Friday, July 22, 2011

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More plagiarism from the Koran. Poems appropriated by the Allah-thing.

Muhammad needed material. He stole it from the Kabaa.

by Ferdinand III


Most of the short Suras from 93 to 103 are plagiarized from poems posted on the Kabaa shrine during Muhammad's early days as a 'Preacher', in which he converted about a dozen people to the Allah cult. This should be juxtaposed against the 'Medinan' phase of Islam, which was a period of war, brigandage, and use of military force, resulting in the mass conversions of hundreds of thousands of former 'pagans' and a few Jews and Christians who desired to keep their heads on their shoulders and decided to forsake a religious group for the cult of Muhammad.

These shorter Suras are emotive expressions and do contain some spirituality. But like most of the Koran they are plagiarized with Muhammad affixing Allah to the existing poetic compositions.

"W. St. Calir-Tisdall, the author of the famous essay The Origin of Islam by comparing two passages from the Sabaa Mu'allaqat, finds close similarity with the verses from the Qur'an. Some of these verses are:

054.001 The Hour (of Judgment) is nigh, and the moon is cleft asunder.

093.001 By the Glorious Morning Light,Commenting on verse 54.1 W. St. Clair-Tisdall writes

'It was the custom of the time for and orators to hang up their compositions upon the Ka'aba; and we know the seven Mu'allaqat were exposed. We are told that Fatima, the Prophet's daughter, was one day repeating as she went along the above verse. Just then she met the daughter of Imrul Qays, who cried out, "O that's what your father has taken from one of my father's poems, and calls it something that has come down to him out of heaven;" and the story is commonly told amongst the Arabs until now.'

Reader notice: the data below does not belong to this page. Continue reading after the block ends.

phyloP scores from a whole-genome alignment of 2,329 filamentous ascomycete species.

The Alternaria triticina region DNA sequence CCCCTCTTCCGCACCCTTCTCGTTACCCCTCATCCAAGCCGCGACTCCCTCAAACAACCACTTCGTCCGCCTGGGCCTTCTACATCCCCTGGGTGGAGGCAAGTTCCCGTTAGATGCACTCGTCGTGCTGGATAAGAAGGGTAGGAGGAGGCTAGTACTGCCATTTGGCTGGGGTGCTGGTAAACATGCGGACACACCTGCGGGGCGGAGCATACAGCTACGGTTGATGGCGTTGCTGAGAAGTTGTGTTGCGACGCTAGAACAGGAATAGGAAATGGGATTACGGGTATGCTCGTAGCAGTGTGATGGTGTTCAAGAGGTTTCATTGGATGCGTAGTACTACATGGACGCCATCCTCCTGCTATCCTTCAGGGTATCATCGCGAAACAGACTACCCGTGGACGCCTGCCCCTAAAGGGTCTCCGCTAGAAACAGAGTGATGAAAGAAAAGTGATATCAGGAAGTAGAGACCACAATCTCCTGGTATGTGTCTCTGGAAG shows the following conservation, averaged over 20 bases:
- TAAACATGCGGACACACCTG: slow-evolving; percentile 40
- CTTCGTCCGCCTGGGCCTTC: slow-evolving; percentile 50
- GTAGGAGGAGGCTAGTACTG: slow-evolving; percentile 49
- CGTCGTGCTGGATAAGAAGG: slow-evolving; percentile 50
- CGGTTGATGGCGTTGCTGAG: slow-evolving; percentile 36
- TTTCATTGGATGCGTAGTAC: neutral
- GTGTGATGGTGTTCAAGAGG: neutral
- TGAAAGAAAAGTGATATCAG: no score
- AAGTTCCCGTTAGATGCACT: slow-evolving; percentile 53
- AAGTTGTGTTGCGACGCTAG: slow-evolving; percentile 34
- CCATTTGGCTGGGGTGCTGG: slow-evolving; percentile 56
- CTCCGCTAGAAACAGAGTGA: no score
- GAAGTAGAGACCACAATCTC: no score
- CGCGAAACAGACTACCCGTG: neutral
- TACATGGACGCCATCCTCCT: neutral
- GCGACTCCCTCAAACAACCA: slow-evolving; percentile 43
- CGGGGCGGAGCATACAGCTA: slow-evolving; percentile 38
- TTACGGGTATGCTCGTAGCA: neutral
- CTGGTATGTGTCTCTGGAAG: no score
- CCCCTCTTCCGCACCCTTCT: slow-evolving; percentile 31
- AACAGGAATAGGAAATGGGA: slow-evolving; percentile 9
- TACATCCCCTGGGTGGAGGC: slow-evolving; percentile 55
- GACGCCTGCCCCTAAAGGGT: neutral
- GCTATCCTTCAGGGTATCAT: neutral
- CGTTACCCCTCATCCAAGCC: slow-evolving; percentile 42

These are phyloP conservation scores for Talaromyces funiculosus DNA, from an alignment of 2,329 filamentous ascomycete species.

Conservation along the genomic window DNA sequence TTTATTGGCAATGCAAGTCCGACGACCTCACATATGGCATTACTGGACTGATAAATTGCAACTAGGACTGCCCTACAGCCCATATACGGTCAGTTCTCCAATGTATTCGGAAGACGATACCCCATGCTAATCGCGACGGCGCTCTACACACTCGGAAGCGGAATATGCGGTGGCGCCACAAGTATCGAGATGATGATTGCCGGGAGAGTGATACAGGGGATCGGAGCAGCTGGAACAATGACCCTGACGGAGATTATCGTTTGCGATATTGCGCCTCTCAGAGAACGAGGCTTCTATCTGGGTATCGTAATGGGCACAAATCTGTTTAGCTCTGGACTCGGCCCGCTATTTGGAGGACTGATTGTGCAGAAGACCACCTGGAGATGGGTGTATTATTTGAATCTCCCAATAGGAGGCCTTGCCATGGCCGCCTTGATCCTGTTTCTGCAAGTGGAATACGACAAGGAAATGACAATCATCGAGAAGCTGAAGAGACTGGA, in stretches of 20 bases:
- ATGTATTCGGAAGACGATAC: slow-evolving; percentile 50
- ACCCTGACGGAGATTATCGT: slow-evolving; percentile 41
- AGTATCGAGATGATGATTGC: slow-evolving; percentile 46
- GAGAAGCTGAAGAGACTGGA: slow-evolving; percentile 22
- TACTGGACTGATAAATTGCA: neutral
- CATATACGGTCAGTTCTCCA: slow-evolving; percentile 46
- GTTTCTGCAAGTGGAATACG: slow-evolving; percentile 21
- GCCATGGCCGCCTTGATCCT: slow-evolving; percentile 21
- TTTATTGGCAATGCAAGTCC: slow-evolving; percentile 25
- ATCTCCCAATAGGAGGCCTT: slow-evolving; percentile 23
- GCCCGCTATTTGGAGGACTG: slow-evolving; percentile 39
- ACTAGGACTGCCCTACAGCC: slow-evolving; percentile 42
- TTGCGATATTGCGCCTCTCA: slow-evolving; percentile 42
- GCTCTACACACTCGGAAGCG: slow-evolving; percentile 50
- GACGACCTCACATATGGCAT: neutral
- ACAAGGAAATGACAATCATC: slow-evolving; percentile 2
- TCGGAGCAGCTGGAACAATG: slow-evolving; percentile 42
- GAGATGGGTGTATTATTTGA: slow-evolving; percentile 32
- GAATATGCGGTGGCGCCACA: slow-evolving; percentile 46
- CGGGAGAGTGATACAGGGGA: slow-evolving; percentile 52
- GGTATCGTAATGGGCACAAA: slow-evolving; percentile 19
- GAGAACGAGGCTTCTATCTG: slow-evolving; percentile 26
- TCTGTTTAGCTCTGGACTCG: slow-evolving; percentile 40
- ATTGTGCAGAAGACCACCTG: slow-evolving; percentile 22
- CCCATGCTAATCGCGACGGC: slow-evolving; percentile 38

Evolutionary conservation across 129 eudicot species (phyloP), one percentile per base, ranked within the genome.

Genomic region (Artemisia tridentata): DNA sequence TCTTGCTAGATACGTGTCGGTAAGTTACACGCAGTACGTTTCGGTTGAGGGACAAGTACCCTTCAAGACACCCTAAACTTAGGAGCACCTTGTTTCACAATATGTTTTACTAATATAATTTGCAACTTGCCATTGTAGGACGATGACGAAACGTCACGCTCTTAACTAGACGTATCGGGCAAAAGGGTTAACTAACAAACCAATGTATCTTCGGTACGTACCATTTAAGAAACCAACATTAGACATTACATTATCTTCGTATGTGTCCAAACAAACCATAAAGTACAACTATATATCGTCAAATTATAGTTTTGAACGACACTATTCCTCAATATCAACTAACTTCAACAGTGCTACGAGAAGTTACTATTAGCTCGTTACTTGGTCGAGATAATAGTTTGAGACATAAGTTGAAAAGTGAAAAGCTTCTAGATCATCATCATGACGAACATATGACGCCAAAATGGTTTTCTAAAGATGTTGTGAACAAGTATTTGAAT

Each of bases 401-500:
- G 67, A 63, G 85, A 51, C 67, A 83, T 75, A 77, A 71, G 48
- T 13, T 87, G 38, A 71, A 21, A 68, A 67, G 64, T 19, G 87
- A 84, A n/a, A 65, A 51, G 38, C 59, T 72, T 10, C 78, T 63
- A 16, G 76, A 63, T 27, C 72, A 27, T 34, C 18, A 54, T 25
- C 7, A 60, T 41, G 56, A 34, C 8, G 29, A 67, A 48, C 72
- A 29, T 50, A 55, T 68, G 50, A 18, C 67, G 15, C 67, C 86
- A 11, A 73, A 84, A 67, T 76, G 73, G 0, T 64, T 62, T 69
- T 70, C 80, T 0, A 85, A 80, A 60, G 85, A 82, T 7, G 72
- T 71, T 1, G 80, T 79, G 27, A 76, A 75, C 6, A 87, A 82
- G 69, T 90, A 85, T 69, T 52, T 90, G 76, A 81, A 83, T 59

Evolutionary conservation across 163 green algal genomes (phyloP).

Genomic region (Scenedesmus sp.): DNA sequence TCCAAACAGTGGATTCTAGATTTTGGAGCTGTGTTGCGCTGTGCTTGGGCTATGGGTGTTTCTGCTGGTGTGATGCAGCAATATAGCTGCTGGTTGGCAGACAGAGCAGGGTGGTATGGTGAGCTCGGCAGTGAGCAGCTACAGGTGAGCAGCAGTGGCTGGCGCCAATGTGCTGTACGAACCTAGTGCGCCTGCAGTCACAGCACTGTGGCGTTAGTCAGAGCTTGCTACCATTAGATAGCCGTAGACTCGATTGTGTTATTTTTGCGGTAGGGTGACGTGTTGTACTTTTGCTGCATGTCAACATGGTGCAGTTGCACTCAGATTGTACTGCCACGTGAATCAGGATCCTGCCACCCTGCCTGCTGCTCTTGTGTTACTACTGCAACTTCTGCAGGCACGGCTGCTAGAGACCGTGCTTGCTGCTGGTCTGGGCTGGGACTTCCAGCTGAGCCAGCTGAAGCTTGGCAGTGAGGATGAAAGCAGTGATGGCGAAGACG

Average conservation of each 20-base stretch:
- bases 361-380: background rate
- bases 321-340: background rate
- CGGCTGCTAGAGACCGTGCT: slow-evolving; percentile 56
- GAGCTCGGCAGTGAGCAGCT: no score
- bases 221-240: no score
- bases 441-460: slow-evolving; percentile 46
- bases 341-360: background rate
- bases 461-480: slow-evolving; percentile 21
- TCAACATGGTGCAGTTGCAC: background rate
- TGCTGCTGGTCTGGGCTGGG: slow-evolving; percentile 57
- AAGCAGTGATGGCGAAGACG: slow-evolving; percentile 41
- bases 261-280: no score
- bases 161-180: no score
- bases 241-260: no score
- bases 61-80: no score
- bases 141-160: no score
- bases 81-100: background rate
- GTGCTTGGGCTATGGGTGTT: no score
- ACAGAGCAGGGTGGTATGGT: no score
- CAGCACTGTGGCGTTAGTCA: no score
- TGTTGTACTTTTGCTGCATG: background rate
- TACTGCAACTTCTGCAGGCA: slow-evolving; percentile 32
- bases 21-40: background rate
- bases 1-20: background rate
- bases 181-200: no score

Thus, the relationship between Imrul Qays' poems and some of the early verses of the Qur'an is pretty obvious. In this connection, W. St. Clair-Tisdall elaborates further:

"The connection between the poetry of Imra'ul Qays and the Koran is so obvious that the Muslims cannot but hold that they existed with the latter in the Heavenly table from all eternity! What then will he answer? That the words were taken from the Koran and entered in the poem? - an impossibility. Or that their writer was not really Imra'ul Qays, but some other who, after the appearance of the Koran, had the audacity to quote them there as they now appear? - rather a difficult thing to prove!"

Imra Qays is credited with many of the short Sura verses including these two:

Sura 99 (the Earthquake)

099.001 When the earth is shaken to her (utmost) convulsion, 
099.002 And the earth throws up her burdens (from within),

099.003 And man cries (distressed): 'What is the matter with her?'- 
099.004 On that Day will she declare her tidings: 
099.005 For that thy Lord will have given her inspiration. 
099.006 On that Day will men proceed in companies sorted out, to be shown the deeds that they (had done). 
099.007 Then shall anyone who has done an atom's weight of good, see it! 
099.008 And anyone who has done an atom's weight of evil, shall see it

Sura 103 (the Declining Day)

103.001 By (the Token of) Time (through the ages), 
103.002 Verily Man is in loss, 
103.003 Except such as have Faith, and do righteous deeds, and (join together) in the mutual teaching of Truth, and of Patience and Constancy.

In other words the Allah thing did not 'create' the 'uncreated Koran'. Most of the gibberish found in the Koran is plagiarized material. As well the above verses are completely at odds with the longer Medinan Suras which are overtly supremacist, racist, misogynist, violent and intolerant. Historians know that Qays and other poets provided these verses which Muhammad took and plagiarised as inspirations from the moon deity El-Lah or iLah. Muhammad stole poetic material from the following poets to flesh out his shorter Suras and provide him with a road-map during his early ministry. The following are poets whose material is in the Koran:

Bahira - a Nestorian Christian monk of the Syrian church

Hasan b. Thabit - the  official poet of Muhammad

Ibn Qumta - a Christian slave

Imrul Qays - an ancient poet of Arabia who died a few decades before Muhammad's birth

Jabr - a Christian neighbour of Muhammad

Khadijah - Muhammad's first wife

Labid - another poet

Salman, the Persian - Muhammad's  confidante' and an advisor

Ubay b. Ka'b - Muhammad's secretary and a Qur'an scribe

Waraqa - Khadijah's cousin's brother

Zayd b. Amr b. Naufal - an 'apostate' of his time who preached and propagated 'Hanifism'

Muhammad famously hated poets, at least those who wrote against his totalitarian regime. He killed a few including an aged poetess who was strangled in her bed by one of Muhammad's ruffians. I don't recall Jesus having one of his disciples perform a similar act, but maybe that is just a bad translation of my New Testament. In any event, poets who acceded to the moon cult were considered 'good', and those who didn't fell into the Infidel category and its various sub-components of unclean, unjust, untrustworthy, evil and hypocritical.